Mass Mortality Options & Resources

May. 13, 2020

By John Foster

As we all are aware, the COVID-19 pandemic has affected several areas of our lives, the most recent issue has risen with hog processing plants slowing or stopping production creating a backlog of market-ready hogs. Leaving producers with thousands of market-ready hogs per day. Producers may discontinue investing in a product that will not meet market specifications nor have the space for the animals, requiring the herd may be culled. According to the USDA there are approximately 2.5 million hogs with 35 million commercially slaughtered in Iowa per year. The USDA has the livestock data points for a number of animals per county and total in the state along with production numbers.  

As an organization, we strive to keep our members informed and organize a statewide approach to solid waste management issues such as carcass disposal. While this is not new, many of those on the generating end tend to be. We want to pass along resources for you to assist with any discussions. 

This is a good time to provide general mass mortality management options and resources to our members. An important message to producers is to determine the disposal management method, onsite burial, mortality composting, rendering, incineration or landfilling, prior to culling. We need to keep in mind one management method does not address mass mortality management, it takes a combination of methods.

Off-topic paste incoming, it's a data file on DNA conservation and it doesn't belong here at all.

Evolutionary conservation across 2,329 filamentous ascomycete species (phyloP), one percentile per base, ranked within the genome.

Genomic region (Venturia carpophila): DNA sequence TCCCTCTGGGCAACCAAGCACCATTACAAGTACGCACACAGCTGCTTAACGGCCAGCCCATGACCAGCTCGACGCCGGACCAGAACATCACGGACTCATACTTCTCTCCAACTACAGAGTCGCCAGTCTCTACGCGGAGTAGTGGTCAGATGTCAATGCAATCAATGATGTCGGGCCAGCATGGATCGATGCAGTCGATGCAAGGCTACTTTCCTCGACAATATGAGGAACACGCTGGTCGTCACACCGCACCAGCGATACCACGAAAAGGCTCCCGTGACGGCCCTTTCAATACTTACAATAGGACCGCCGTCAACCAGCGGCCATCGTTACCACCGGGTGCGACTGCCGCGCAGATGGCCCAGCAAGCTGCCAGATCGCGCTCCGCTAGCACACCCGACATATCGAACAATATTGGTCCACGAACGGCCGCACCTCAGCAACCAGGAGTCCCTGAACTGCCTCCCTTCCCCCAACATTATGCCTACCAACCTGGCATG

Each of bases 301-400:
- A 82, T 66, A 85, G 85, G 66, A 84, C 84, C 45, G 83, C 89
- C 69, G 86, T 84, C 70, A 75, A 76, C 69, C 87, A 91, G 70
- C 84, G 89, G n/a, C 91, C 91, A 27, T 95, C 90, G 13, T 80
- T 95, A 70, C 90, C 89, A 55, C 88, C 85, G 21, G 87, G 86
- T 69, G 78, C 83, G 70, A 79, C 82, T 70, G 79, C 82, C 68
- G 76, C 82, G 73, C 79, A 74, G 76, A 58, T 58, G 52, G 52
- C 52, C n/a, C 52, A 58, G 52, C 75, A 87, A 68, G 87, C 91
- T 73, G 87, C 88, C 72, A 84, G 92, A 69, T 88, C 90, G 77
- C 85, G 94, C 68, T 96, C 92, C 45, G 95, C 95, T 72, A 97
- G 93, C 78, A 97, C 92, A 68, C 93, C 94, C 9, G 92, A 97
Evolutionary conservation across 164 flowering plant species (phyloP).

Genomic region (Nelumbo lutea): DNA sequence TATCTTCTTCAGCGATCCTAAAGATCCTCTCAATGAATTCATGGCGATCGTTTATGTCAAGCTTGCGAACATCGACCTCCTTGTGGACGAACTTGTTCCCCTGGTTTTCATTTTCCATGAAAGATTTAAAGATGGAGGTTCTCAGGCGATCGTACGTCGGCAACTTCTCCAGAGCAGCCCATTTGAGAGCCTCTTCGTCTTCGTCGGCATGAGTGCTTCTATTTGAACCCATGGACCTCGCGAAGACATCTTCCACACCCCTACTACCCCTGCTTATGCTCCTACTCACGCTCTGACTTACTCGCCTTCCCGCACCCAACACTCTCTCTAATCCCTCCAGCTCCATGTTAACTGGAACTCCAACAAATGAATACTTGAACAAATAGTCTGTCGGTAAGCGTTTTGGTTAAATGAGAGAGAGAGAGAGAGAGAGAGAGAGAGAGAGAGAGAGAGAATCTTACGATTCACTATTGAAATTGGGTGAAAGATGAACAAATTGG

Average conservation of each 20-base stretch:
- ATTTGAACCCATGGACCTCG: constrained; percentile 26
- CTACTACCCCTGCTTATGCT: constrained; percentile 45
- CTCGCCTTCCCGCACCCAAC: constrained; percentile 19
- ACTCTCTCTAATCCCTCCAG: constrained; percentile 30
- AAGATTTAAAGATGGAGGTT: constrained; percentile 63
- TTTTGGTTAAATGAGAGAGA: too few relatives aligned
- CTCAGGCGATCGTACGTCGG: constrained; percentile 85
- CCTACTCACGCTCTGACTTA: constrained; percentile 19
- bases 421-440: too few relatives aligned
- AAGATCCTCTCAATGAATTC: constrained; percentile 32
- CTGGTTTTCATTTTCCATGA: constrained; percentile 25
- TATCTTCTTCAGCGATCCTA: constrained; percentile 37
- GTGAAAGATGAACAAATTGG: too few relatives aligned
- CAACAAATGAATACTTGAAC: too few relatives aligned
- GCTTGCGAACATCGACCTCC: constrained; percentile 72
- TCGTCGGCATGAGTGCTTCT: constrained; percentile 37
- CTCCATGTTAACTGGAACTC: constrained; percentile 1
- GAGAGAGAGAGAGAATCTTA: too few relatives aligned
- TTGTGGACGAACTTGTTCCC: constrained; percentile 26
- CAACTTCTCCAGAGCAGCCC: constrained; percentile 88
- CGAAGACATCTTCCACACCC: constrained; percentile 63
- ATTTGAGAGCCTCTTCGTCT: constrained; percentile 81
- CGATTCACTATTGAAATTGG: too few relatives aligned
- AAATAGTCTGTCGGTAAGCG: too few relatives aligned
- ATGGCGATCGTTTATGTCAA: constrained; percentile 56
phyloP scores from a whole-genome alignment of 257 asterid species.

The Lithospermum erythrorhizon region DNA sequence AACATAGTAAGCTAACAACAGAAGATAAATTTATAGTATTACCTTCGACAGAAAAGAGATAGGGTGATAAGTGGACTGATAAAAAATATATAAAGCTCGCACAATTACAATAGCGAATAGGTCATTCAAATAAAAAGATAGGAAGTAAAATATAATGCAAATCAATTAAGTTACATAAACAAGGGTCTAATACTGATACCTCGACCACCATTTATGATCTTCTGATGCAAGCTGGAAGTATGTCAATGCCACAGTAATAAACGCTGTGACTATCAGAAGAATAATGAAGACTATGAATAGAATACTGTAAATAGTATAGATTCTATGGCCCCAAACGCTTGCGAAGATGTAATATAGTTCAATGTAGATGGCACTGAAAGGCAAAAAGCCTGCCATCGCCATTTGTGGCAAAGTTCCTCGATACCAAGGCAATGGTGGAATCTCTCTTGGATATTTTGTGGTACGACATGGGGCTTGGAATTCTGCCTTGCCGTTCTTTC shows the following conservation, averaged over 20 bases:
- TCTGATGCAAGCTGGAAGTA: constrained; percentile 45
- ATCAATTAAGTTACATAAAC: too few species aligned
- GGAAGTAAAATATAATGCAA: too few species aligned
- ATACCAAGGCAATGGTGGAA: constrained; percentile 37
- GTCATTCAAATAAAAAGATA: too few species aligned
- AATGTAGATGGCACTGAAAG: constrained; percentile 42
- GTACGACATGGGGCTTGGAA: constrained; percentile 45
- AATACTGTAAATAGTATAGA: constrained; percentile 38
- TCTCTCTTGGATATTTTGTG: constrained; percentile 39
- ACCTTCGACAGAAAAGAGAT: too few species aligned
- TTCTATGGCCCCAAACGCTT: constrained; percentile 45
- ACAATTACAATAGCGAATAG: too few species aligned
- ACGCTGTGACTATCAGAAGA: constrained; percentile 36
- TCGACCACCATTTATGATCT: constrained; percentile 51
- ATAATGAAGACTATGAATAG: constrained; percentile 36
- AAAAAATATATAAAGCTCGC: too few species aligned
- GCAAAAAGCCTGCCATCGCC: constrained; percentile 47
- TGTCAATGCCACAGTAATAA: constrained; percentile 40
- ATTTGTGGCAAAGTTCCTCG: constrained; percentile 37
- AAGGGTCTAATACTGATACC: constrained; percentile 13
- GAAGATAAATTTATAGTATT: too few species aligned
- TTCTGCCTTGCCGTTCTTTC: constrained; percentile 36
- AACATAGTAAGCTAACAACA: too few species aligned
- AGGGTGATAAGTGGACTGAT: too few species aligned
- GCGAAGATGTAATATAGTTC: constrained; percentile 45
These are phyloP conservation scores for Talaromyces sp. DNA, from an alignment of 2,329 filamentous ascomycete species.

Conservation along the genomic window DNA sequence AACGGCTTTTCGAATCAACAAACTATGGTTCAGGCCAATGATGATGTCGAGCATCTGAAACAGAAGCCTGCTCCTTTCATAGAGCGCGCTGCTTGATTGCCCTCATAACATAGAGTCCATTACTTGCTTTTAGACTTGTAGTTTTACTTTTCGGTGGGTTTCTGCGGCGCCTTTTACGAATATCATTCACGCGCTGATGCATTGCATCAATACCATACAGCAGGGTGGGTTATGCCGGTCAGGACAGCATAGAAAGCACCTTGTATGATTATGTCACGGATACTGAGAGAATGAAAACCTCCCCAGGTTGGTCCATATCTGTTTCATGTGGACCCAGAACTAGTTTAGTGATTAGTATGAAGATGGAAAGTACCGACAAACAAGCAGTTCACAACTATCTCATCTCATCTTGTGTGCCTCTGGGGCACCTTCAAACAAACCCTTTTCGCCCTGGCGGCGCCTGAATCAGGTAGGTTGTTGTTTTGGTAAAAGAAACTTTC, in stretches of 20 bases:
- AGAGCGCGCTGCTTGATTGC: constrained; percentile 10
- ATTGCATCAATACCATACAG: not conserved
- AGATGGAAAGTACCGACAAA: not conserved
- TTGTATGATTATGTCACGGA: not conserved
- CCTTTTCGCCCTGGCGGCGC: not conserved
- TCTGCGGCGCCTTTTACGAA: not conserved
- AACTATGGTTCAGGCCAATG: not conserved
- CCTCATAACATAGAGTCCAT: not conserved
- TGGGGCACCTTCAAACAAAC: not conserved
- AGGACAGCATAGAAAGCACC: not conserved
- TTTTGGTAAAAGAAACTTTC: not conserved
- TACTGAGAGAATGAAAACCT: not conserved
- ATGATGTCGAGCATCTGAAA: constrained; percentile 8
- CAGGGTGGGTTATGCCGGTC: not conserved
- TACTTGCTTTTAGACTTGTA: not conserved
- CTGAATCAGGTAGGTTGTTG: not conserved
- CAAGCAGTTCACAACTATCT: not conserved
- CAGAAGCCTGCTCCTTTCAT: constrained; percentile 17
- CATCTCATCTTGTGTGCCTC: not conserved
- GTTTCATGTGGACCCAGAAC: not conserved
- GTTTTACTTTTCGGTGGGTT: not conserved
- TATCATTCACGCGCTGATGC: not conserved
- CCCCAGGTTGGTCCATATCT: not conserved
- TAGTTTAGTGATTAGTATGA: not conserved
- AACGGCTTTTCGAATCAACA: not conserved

On-site burial

On-site burial option is available as long as Iowa Administrative Code 567 Chapter 100 is observed. The DNR has an interactive map to assist with siting locations.

Mortality Composting

Mortality composting is an option if land and sufficient bulking agents are available. This method must be utilized in accordance to IAC 567 Chapter 105. A couple ways our members could provide assistance is with providing assistance with sourcing bulking materials, mainly clean wood waste, for this process and land for this operation. If there are issues with specific requirements of the rule, DNR staff indicated they are willing to review variance requests. 

For details on this process, see Livestock Mortality Composting Protocol.

A recent training session was provided by Iowa State University and may be made available in the coming week. 


Rendering is an option yet this industry is the same as all other manufacturing industries and may run into the same staffing issues at their facilities and may be unable to increase its capacity to meet the demand levels. 


Landfilling of carcasses should be the last option for management. The receiving facility should evaluate the request in relation to its airspace capacity, design sequence, operational capacity and political implications. The decision to accept or reject, acceptance criteria and fee is set by each organization. Important questions to ask the generator are what options were evaluated, the numbers of animals, preferred delivery method, and time frame needed. Operational practices to consider are whether to dispose the carcasses in an active working area or establishing a separate working area. Additionally, the landfill should consider what the impact of exposure is to operators and customers, and finally, what may be the long-term impact to the existing operational systems within the landfill (leachate and landfill gas management).  


DNR has shared its latest mortality management survey with producers and a copy is provided on the website. If there are any changes please contact the DNR to update its listing. If your organization is able to assist with providing wood waste for the potential for mortality composting, please contact Dr. Rumsey with Iowa Department of Agriculture at [email protected]